National Park Service

Eastern Rivers and Mountains Network (ERMN)

Rare Riparian Plant Community Monitoring

Monitoring site at the Delaware Water Gap NRA
Monitoring site at the Delaware Water Gap NRA

Protocol Documents

Summary Reports

Resource Briefs

Vital Signs

Rare, Riparian Plant Communities including “Riverscour” plant communities

Rationale

The ERMN, with more than 211 miles of river, contains diverse, unique, and globally significant plant communities associated with the floodplains and other geomorphic and hydrologic features of large rivers. The riparian zones of the Delaware, New, Gauley, and Bluestone Rivers are very diverse, both floristically and in terms of number of vegetation associations (plant communities). Eighteen different riparian vegetation associations were described on the Delaware River in UPDE and/or DEWA. Twenty-three riparian vegetation associations were described among NERI, GARI, and BLUE. Some of these associations are very common, found in numerous river systems in the eastern United States. However, 14 of these associations are globally rare; they occur in very few places in the world and are at least moderate risk of extinction or elimination due to extreme rarity, very steep declines, or other factors. These rare vegetation associations also provide unique habitats on which numerous rare plant species depend. Nearly 50 state-rare plant species occur in the riparian zones of the Delaware, New, Gauley, and Bluestone Rivers. The Eastern Red-cedar - Virginia Pine Flatrock Woodland in NERI hosts 8 rare species, while the Calcareous Riverside Outcrop / Calcareous Riverside Seep in DEWA supports over 20 rare plant species.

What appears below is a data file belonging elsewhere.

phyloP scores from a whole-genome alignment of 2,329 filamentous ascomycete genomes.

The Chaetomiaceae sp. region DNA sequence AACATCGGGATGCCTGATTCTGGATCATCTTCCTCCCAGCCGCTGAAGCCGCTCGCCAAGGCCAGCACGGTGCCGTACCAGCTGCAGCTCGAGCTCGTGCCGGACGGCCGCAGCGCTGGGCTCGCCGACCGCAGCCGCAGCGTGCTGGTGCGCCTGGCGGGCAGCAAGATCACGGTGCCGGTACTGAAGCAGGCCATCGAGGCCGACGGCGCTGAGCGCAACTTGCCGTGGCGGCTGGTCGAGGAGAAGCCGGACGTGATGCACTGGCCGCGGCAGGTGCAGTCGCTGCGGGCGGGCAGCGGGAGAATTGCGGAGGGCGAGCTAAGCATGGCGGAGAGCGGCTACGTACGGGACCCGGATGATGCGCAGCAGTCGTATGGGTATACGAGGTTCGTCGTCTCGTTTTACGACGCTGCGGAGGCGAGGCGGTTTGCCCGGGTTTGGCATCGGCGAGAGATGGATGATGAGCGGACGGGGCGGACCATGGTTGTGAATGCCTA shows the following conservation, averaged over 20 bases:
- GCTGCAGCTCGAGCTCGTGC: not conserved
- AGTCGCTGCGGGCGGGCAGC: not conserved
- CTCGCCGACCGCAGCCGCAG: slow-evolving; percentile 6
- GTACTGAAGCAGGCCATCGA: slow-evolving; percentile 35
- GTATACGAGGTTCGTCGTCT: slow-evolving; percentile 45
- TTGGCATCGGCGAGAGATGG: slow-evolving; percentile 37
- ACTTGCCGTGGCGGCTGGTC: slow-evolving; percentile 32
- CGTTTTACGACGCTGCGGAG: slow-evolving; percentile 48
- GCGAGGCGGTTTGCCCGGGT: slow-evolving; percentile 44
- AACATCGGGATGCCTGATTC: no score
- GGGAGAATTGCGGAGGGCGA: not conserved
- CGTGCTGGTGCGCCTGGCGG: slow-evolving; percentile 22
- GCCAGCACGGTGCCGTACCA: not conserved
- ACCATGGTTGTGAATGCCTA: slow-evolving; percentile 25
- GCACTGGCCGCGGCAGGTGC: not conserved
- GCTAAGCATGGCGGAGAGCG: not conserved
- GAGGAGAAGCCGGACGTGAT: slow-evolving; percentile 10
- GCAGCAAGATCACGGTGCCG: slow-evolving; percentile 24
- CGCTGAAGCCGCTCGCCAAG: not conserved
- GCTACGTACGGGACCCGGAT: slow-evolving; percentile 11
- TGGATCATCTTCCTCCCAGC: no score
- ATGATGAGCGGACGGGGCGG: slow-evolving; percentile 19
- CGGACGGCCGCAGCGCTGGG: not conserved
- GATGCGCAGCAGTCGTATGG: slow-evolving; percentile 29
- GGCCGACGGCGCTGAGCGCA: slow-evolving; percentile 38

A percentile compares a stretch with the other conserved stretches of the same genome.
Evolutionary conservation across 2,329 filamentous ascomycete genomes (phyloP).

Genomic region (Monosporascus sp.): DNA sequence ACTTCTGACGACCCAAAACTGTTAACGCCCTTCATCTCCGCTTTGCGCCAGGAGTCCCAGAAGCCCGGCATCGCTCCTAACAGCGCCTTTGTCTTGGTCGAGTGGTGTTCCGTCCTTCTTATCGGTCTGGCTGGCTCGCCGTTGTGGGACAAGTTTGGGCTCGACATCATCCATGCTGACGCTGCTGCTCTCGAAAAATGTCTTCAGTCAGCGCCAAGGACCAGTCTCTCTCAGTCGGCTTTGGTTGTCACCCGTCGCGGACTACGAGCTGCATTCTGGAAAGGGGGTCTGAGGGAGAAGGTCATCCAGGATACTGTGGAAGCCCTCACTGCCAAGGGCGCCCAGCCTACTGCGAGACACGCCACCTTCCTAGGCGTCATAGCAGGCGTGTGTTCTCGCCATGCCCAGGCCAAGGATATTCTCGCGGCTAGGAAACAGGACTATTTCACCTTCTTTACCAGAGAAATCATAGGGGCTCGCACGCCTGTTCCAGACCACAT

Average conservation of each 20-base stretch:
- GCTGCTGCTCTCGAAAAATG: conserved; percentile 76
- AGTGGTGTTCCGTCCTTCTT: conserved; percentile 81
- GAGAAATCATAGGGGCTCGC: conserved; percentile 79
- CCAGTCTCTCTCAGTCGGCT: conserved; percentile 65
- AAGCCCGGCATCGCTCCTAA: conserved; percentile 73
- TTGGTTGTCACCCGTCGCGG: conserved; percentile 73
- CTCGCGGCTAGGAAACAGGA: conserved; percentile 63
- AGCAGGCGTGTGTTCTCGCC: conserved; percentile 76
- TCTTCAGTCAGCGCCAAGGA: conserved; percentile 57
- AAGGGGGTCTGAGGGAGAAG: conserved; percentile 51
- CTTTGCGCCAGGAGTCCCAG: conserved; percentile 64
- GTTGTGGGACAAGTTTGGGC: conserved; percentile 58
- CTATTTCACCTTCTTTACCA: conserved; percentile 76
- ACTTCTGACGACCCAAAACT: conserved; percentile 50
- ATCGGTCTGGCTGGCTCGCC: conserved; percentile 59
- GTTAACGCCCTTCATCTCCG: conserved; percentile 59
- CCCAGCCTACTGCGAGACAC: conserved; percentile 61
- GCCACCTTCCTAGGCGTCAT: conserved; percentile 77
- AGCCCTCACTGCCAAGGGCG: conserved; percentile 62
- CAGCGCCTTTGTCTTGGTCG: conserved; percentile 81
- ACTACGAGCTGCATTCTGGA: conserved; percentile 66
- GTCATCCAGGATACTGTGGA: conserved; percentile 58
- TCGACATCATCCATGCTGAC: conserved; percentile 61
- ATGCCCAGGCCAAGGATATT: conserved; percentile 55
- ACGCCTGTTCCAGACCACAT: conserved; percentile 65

The network has developed conceptual ecological models for riparian plant communities in the Delaware, New, Gauley, and Bluestone River systems. The conceptual ecological models for these riparian plant communities indicate that the plant communities are shaped by two critical factors:

  • Geomorphology — the underlying bedrock, sedimentary geology, and landforms in and around the river channel. These factors control what types of substrates or sediments are available for the plants to grow in.
  • Flow regime — the timing and volume of water that flows through the river. Fluctuations in the flow regime are influenced by rain, storm events, and melting snow; however the flow regime can be highly altered by dams that influence not only the flow regime, but also the water temperature and the transport of sediment. Scour by ice and water during high flows is an important disturbance that strongly influences the composition and structure of riparian plant communities. Plants that thrive in riparian habitats have reproductive strategies and morphological adaptations that allow them to flourish in the dynamic riparian environment.

Monitoring Effort

DEWA, UPDE, NERI, GARI, and BLUE

Monitoring Objective

The objective of this monitoring protocol is to detect trends in the following variables:

  • Species composition, as measured by:
    1. Dominance (i.e. relative importance values)
    2. Proportion of species richness and cover held by native and non-native species.
  • Community structure (e.g. shift from herbaceous-dominated to shrub-dominated).
  • Presence and abundance of invasive plant species.
  • Litter and soil depth to bedrock.

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